Return to inventory: Submissions on Post-Consumer Recycled (PCR) Plastics for Food-Contact Articles
See also Recycled Plastics in Food Packaging
December 29, 1998
Mr. George G. Misko
Keller and Heckman LLP
1001 G Street, NW
Suite 500 West
Washington, D.C. 20001
Dear Mr. Misko:
This responds to your letter dated September 18, 1997, requesting that we confirm that Clean Tech. Inc.’s (CTI) post-consumer recycled (PCR) polyethylene terephthalate (PET) initially used to package food is suitable as food packaging material. The food packaging is intended to contact all types of food under Condition of Use A (high temperature heat-sterilized (e.g., over 212°F)) and less severe conditions. Your letters described XXXXXX XXXXXX XXX XXXX XXXXX XXXXX XXXXX XXX XXXXX We presented you our comments on the XXXXXX XX XXX XXXX in a letter dated November 23, 1998. This letter provides comments on the remaining XXXXX XXXXXXX XXX
We have reviewed your data submitted to demonstrate the suitability of CTI’s XXXXX XXXX XXXX XXXXXX XXXXXX to remove post-consumer contaminants from PCR-PET. You have provided analytical data and diffusion modeling results to demonstrate that surrogate contaminants intentionally added to PCR-PET to represent contaminated post-consumer feed material do not migrate in quantities that present regulatory concerns, when used in contact with all types of food under Condition of Use A (high temperature heat-sterilized (e.g., over 212°F)) and less severe conditions.
Based upon our review of these data and information, we agree that the dietary concentrations of possible contaminants in the PCR-PET resulting from CTI’s XXXXX XXXX XXXXXX XXXXXXX XXXXX XXX processes would be below FDA’s threshold level of concern. Therefore, we conclude that these XX recycling processes described in your September 18, 1997, letters will produce PCR-PET that is acceptable for use in contact with all types of food under Condition of Use A (high temperature heat-sterilized (e.g., over 212°F)) and less severe conditions, provided the PET complies with 21 CFR 177.1315, 177.1630, and other applicable regulations.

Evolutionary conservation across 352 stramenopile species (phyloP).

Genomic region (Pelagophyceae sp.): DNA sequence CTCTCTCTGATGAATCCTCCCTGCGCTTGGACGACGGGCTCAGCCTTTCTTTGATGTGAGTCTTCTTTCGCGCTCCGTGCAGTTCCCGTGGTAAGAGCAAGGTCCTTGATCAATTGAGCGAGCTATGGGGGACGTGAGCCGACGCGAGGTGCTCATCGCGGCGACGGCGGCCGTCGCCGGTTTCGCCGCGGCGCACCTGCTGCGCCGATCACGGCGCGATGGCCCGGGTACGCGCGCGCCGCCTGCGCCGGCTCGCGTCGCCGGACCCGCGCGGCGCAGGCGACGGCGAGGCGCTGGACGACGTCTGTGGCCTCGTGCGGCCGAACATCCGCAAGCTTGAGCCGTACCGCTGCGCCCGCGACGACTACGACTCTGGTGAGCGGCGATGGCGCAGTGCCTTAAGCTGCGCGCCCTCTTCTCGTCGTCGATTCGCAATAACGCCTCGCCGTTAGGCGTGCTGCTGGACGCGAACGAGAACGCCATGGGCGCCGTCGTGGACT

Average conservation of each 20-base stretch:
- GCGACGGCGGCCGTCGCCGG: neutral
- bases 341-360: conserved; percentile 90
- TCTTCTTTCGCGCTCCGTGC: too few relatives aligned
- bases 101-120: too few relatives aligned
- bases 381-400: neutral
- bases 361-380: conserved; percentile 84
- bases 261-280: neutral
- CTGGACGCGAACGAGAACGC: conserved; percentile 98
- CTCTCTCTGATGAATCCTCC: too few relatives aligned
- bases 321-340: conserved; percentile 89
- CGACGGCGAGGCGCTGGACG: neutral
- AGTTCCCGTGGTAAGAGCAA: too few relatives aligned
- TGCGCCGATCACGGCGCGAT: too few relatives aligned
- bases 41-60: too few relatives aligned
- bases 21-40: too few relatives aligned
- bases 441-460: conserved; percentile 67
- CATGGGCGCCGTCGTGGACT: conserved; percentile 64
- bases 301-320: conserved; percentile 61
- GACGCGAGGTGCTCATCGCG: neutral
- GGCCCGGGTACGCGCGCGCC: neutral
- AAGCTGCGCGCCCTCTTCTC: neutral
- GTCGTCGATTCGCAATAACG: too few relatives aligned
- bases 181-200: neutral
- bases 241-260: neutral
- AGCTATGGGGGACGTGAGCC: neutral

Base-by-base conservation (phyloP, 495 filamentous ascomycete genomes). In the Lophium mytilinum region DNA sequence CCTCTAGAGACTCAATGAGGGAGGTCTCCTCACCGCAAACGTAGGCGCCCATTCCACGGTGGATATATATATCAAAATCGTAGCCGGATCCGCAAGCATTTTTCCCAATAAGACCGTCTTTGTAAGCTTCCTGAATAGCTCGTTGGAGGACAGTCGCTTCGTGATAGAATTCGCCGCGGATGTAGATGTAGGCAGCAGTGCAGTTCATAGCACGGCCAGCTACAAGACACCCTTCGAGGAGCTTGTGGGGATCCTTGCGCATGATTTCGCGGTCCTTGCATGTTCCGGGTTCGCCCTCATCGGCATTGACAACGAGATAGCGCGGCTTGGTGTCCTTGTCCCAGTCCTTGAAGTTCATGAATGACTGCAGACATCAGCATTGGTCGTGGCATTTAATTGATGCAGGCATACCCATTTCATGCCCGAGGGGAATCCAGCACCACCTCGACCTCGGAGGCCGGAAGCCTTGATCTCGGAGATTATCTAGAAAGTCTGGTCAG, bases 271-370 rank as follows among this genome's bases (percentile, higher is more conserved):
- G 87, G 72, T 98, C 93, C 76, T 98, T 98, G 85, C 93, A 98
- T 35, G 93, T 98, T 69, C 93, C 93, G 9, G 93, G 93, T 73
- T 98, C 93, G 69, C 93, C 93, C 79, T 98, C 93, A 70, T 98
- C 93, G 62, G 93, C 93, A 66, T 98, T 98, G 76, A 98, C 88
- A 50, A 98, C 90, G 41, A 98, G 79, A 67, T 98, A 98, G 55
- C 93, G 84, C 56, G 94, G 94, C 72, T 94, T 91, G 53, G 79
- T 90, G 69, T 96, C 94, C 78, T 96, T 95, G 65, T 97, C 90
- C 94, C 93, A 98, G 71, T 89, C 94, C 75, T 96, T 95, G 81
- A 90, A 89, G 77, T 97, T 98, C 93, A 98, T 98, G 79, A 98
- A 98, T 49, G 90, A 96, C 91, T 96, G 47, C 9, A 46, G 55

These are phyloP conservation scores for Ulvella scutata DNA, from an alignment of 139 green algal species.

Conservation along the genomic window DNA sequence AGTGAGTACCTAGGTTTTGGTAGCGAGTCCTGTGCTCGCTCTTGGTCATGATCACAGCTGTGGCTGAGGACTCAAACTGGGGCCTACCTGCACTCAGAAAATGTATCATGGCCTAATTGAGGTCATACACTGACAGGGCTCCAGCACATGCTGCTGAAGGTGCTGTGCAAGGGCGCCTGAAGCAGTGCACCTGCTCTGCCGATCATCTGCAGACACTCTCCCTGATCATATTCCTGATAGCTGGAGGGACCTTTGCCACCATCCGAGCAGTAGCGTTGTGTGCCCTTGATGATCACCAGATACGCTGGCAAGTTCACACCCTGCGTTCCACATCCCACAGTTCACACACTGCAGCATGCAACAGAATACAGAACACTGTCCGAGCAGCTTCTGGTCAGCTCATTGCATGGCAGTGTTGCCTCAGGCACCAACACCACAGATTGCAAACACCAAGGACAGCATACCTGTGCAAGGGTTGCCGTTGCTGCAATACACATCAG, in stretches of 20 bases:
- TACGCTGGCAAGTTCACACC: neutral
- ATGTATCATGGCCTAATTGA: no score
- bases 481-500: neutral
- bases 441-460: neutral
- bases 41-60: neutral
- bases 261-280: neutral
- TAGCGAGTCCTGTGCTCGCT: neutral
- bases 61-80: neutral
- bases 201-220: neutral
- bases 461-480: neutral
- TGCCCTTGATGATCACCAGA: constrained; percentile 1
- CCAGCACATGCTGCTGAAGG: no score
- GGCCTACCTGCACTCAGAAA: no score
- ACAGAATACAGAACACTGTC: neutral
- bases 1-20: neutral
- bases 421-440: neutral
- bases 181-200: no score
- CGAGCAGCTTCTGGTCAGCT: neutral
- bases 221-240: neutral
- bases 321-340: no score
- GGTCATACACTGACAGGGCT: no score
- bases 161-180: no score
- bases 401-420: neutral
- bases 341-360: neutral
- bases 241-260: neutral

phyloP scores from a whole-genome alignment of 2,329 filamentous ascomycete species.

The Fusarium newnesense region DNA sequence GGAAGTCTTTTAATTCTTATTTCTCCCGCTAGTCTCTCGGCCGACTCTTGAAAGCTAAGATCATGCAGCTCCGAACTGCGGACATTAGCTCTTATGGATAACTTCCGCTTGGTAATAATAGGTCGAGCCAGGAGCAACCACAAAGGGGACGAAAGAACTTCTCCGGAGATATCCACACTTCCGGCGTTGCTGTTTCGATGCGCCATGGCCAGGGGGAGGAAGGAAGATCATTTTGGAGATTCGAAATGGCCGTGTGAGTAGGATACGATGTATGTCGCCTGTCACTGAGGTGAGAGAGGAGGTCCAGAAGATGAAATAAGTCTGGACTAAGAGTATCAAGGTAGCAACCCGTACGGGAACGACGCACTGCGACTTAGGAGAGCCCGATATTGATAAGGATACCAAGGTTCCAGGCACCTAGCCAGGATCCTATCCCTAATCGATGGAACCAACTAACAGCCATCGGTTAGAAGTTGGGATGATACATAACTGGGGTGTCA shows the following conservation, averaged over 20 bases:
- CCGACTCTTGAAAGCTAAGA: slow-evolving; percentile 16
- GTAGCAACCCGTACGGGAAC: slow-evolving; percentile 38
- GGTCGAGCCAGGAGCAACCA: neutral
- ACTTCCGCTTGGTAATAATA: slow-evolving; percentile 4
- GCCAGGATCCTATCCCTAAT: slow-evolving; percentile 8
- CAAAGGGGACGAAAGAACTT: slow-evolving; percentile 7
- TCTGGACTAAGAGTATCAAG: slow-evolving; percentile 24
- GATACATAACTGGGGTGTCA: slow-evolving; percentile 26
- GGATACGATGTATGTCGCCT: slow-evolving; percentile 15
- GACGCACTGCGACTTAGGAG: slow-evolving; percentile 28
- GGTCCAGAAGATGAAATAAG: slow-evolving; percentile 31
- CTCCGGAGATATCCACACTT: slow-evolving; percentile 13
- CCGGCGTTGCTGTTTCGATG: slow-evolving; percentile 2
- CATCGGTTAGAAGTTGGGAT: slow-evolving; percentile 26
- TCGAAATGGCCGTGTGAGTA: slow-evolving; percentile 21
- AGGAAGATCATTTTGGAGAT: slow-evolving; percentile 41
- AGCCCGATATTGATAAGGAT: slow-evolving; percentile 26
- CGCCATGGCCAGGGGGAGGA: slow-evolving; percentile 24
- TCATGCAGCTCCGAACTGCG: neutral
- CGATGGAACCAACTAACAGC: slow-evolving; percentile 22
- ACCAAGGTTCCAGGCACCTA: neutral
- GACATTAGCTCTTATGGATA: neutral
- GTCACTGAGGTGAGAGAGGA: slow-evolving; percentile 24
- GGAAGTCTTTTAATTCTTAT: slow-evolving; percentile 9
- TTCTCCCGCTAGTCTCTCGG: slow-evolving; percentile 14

Our conclusion applies only to PCR-PET collected and processed as described in your September 18, 1997, letters. If the recycling process is modified, new data would need to be evaluated.
Although we have concluded that the intended use of PCR-PET that has been collected and processed in the manner described in your submissions is acceptable, you should be aware that we are currently developing a formal policy on the use of post-consumer recycled plastics in contact with food. Thus, the decisions set forth in this letter may need to be modified due to future deliberations on this matter.
If you have any further questions related to this letter, please do not hesitate to contact us.
Eugene C. Coleman
Division of Petition Control, HFS-215
Center for Food Safety and Applied Nutrition